I answer Coach Henden. “He’ll be there.” We’ll do Girl Guide cookies another night.

The practice is a prelude to a weeknight game. The added events in our schedule require more shuffling, new spreadsheets from Jeanine. She’s the schedule master. The game in turn is a prelude to a weekend tournament in Dedmon. I’m nauseated, half from fear and half from way too much drive-thru.

Kevin looks bad in practice. He’s replacing an older, longer, quicker kid, Steve, who took a half-full coffee thermos, no lid, to the head. He is not only mildly concussed but also mildly burned on the cheek. The stainless steel missile was aimed at the ref. Steve had only flipped his mask up for a quick drink after allowing a power play goal. The parent who threw it is banned from the rink and is lucky Steve’s parents didn’t press charges. They shared the other guy’s outrage. In Steve’s stead, Kevin faces breakaways, 2-on-1 drills and slap shots. “I think Henden is pushing him to see if hell breaks,” I text Jeanine. My phone whistles response after response in rapid succession. I can only squeeze and shake the thing. I know it sympathizes with my contempt for Henden, but I’m fixated on Kevin’s every save attempt.

When the horn sounds Kevin out-skates them all to hustle off the ice, showing unusual speed for a goaltender. He stares me down in the dressing room. No one speaks to him, though the boys shout at and over each other, bragging about top-shelf shots and blue-line cannons, arguing about best NHL teams and players. Some of the cubs roll and wrestle, growling and biting playfully on the floor. Henden thanks Kevin for coming out.

“It’s too hard!” Kevin says in the car, his voice hiccupping. “Those kids, they shoot and it’s impossible to save. And when you do it hurts. They aim where it hurts. And they can hit their spots.”

“You made some nice saves.”

My phone whistles. Jeanine again. Her previous messages are all links to articles on the hyper-competition we subject boys to and the sociological weapons they become as a result. The last one a question: “How’d he do?”


Sixteen boys naked from the waist up, billowing black hockey pants below, long wool socks and under-armour sneakers all in a pileup, screeching at varied inharmonious pitches wailing playfully on one another. The sun on the backs at the top of the pile. One boy smiling silently off to the side, t-shirt on, sitting on his goalie pads and chewing at a hangnail, his sandwich unwrapped at his feet. After a 4-3 loss in Kevin’s first Triple-A game, they’ve managed a 7-3 win in the first tournament game. Henden ordered them to relax until their next game in three hours. “No swimming at the hotel. Eat a nice light lunch with chocolate milk and fruit. We’re playing Greatville tonight and they beat the guys we just played 12-0. A shutout.”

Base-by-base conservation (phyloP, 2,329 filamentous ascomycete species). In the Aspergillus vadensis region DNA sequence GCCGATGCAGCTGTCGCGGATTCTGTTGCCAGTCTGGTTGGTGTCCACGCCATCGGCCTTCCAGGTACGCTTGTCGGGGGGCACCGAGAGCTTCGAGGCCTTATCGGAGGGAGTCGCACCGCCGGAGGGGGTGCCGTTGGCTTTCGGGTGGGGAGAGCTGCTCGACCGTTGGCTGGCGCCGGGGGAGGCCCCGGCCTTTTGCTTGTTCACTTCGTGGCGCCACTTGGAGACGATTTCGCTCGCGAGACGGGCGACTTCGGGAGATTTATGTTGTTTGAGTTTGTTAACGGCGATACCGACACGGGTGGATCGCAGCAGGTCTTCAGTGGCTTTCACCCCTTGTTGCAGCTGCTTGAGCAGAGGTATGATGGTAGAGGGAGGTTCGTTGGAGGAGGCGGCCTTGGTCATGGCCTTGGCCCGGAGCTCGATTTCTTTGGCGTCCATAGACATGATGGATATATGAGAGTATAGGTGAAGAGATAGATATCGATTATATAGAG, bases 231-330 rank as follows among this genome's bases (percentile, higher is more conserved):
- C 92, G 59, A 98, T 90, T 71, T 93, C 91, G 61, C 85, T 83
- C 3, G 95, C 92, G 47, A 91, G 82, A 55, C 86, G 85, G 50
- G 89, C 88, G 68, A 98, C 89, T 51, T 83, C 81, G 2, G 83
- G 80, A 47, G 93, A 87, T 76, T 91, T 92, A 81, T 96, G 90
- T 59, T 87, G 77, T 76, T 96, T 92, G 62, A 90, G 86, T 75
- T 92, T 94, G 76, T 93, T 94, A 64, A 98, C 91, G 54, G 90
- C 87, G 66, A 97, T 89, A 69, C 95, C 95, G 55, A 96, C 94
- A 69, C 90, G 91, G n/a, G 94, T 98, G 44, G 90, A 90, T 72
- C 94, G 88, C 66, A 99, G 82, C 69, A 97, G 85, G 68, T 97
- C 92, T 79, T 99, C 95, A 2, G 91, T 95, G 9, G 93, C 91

But Coach isn’t here. He’s at tomorrow’s opponents’ game. Scouting.

Other parents are nervous about the pileup. Some say my boy is so well behaved and others warn their sons of the danger, until one mother sees a limb sticking out and hauls her boy loose. Somehow the rest of the pile stays intact, fifteen boys left. I’m nervous about Kevin, how he’s handling all this. I whisper encouragement, that he should join the fray. “Jump on dude you can be at the top, king of the castle.”

He emits a high groan, shakes his head. “Rogan said it was my fault we didn’t get a shutout.”


Kevin got his first glimpse of hockey at Madison Square Garden on his fourth birthday. He had zero interest in any of the junk I bought him. Not for him the day-glo orange nacho cheese or salt-butter popcorn or jumbo pop or hotdog. The lights of the rink lit up against the ice, the pageantry of the anthem, the team lineups, that was what he ate, his face alive and eyes wide, scanning his horizon and missing nothing. He fell in love with the uniformity and order of it, six identically dressed men dancing on blades, knowing where all the others were and would be at all times, so the body beat the puck to the spot though the puck was faster. And at the end of every shot the goalie’s pad or mesh or leather. It was a 1-0 game and the man with the most elaborate equipment won the day and first star of the game.

At home Kevin tied a couple of Jeanine’s novels around his shins with my neckties, paisley and plain black. His chest protector an apron. On his head he wore Jeanine’s bike helmet and a colander as a mask, taped on with masking tape. I shot a rubber ball at him in the kitchen as Jeanine circled around making spaghetti, draining the noodles from the pot with an undersized lid while Adria shouted out random addition problems.